Ransomware and the Tax Code’s Perverse Incentive - Security Boulevard

Ransomware and the Tax Code’s Perverse Incentive

Ransomware payments are deductible, say tax experts. That’s the shocking finding from a recent investigation.

It’s yet more grist for the don’t-pay-ransoms mill. Seems like the FBI and the IRS should be talking to each other—stat.

There’s no accounting for taste. In today’s SB Blogwatch, can we smell bacon?

Your humble blogwatcher curated these bloggy bits for your entertainment. Not to mention: Happy Fires.

Greedy Pigs

What’s the craic? Alan Suderman and Marcy Gordon report—“Hit by a ransomware attack? Your payment may be deductible”:

IRS is aware of this
The FBI is doubling down on its guidance to affected businesses: Don’t pay the cybercriminals. But the U.S. government also offers a little-noticed incentive for those who do pay.

Multiple tax experts [said] companies that pay ransomware demands directly are well within their rights to claim a deduction. … To be tax deductible, businesses expenses should be considered ordinary and necessary. Companies have long been able to deduct losses from more traditional crimes … and experts say ransomware payments are usually valid, too.

It’s unclear how many companies that pay ransomware payments avail themselves of the tax deductions. When asked at a congressional hearing whether the company would pursue a tax deduction … Colonial CEO Joseph Blount said he was unaware that was a possibility.

“The IRS is aware of this and looking into it,” said IRS spokesperson Robyn Walker.

And “James Wilson” argues, “To stop the ransomware pandemic, start with the basics”:

Secrecy and shame
Such attacks are evidence of an epoch of intensifying cyber-insecurity that will impinge on everyone, from tech firms to schools and armies. … The more the digital world is plagued by insecurity, the more people will shy away from it and the more potential gains will be lost.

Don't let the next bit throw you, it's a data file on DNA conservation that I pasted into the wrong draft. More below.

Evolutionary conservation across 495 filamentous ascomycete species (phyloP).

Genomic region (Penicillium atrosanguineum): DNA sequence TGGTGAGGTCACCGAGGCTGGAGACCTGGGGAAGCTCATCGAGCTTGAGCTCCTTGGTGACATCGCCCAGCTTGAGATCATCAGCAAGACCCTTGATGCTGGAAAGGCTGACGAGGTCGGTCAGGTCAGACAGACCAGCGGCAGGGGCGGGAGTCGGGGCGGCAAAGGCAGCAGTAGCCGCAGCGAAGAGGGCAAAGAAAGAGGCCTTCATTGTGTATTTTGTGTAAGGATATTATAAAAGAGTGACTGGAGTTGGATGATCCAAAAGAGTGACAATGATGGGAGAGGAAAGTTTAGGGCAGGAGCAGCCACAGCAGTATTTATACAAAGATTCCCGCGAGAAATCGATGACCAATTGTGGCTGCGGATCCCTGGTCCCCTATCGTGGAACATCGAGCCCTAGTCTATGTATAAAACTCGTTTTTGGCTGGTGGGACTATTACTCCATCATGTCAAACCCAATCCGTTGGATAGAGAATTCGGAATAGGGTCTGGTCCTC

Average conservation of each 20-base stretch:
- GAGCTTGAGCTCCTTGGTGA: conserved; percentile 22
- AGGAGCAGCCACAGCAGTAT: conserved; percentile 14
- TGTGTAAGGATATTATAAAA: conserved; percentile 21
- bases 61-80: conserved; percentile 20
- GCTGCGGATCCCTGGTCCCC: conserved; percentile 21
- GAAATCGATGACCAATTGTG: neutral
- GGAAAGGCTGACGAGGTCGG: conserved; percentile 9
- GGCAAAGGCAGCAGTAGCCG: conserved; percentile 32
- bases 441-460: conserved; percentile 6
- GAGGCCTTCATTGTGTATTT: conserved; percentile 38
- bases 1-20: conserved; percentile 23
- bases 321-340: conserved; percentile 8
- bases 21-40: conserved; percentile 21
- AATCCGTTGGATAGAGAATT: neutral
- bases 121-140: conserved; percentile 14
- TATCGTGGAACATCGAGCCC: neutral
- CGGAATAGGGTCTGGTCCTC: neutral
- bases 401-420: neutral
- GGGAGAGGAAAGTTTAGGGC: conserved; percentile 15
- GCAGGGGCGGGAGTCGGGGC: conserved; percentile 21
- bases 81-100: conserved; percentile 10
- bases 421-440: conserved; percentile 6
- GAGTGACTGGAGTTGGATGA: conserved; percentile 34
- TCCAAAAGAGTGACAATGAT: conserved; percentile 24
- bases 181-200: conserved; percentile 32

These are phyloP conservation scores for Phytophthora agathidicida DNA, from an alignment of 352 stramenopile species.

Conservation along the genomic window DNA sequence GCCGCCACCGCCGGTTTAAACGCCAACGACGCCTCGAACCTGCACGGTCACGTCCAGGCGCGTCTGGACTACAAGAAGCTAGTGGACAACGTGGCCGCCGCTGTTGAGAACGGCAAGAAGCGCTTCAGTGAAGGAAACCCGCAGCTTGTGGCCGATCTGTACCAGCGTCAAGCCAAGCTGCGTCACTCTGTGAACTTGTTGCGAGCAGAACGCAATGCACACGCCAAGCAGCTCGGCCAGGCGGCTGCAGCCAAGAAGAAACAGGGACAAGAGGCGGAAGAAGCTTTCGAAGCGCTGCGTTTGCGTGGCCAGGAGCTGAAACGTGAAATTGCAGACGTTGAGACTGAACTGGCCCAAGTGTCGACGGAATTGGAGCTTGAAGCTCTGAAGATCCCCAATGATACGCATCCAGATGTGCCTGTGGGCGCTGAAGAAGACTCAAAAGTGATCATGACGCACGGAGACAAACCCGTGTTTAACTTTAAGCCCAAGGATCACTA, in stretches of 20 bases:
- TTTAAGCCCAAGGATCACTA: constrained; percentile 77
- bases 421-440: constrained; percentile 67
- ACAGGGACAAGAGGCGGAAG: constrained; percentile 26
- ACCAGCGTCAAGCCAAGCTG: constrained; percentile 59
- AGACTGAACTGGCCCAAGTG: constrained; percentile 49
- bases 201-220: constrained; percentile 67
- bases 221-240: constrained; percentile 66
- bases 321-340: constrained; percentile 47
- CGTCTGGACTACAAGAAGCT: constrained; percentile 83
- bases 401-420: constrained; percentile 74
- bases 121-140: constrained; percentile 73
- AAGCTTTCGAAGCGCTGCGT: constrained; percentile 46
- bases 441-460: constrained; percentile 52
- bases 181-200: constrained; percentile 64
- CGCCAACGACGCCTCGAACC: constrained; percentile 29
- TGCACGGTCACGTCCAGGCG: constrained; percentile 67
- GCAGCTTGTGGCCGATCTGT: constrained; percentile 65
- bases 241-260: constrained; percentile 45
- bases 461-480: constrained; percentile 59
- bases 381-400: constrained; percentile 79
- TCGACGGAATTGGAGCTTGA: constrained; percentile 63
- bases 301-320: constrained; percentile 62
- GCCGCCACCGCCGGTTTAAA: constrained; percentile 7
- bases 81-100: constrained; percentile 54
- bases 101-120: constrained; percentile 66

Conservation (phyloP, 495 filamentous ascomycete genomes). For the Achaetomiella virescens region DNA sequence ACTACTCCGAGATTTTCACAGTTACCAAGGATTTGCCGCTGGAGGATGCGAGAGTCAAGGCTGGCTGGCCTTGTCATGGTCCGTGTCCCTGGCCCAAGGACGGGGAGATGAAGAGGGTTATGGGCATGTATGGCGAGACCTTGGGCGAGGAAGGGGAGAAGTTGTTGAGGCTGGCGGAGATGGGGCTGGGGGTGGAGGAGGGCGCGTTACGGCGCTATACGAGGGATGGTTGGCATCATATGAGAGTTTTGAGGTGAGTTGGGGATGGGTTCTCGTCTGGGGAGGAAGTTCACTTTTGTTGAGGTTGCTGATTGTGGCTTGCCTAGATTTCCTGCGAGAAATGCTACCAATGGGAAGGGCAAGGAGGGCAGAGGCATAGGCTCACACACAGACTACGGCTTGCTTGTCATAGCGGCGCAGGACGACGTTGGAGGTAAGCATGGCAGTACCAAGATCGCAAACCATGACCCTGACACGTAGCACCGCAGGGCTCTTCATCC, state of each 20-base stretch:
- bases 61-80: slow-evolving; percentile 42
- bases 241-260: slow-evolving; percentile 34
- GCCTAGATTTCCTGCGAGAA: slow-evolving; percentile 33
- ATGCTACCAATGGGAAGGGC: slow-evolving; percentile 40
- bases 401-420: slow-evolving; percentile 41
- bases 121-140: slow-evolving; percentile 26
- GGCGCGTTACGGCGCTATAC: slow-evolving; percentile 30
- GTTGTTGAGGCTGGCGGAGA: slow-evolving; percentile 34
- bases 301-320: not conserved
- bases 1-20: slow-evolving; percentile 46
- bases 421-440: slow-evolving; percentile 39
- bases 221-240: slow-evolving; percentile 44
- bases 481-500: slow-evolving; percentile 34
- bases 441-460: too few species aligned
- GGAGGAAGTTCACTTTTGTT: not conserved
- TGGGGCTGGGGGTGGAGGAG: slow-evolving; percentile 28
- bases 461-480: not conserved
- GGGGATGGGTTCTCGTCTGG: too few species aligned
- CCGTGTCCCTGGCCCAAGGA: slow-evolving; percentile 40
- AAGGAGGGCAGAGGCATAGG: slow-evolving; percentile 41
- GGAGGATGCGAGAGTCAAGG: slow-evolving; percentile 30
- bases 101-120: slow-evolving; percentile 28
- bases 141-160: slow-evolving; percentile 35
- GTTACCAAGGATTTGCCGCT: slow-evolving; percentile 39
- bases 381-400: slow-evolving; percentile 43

Cyber-risk has more than quadrupled since 2002 and tripled since 2013. The pattern of activity has become more global and has affected a broader range of industries.

A cloud of secrecy and shame surrounding cyber-attacks amplifies the difficulties. Firms cover them up. The normal incentives for them and their counterparties to mitigate risks do not work well. … Fixing the private sector’s incentives is the first step.

Mash these two points together, and you might also reach CastrTroy’s conclusion:

Losing millions
I think this would be fine as long as the company had to publicly admit how much money they gave to the ransomware hackers. That way companies would be unlikely to lie about how much they lost. People wouldn’t really trust to do business with a company if they said they were losing millions to ransomware.

But there are plenty of good reasons not to pay. Lior Div led “A Global Study on Ransomware Business Impact”:

Avoid getting compromised with ransomware
[Our] research … reveals that the majority of organizations who chose to pay ransom demands in the past were not immune from subsequent ransomware attacks, often by the same threat actors. In addition, having cyber insurance coverage in place does not guarantee an organization will be able to recoup losses associated with a ransomware attack.

80% of those who paid a ransom experienced another attack. …
46% [of those] said they believed it was at the hands of the same attackers. …
46% regained access to their data following payment, but some or all of the data was corrupted. …
42% [said] cyber insurance did not cover all losses.

One of the biggest issues organizations grapple with … is whether they should pay the ransom demand. … There are numerous factors that need to be weighed … so most ransomware attack scenarios need to be evaluated on a case-by-case basis.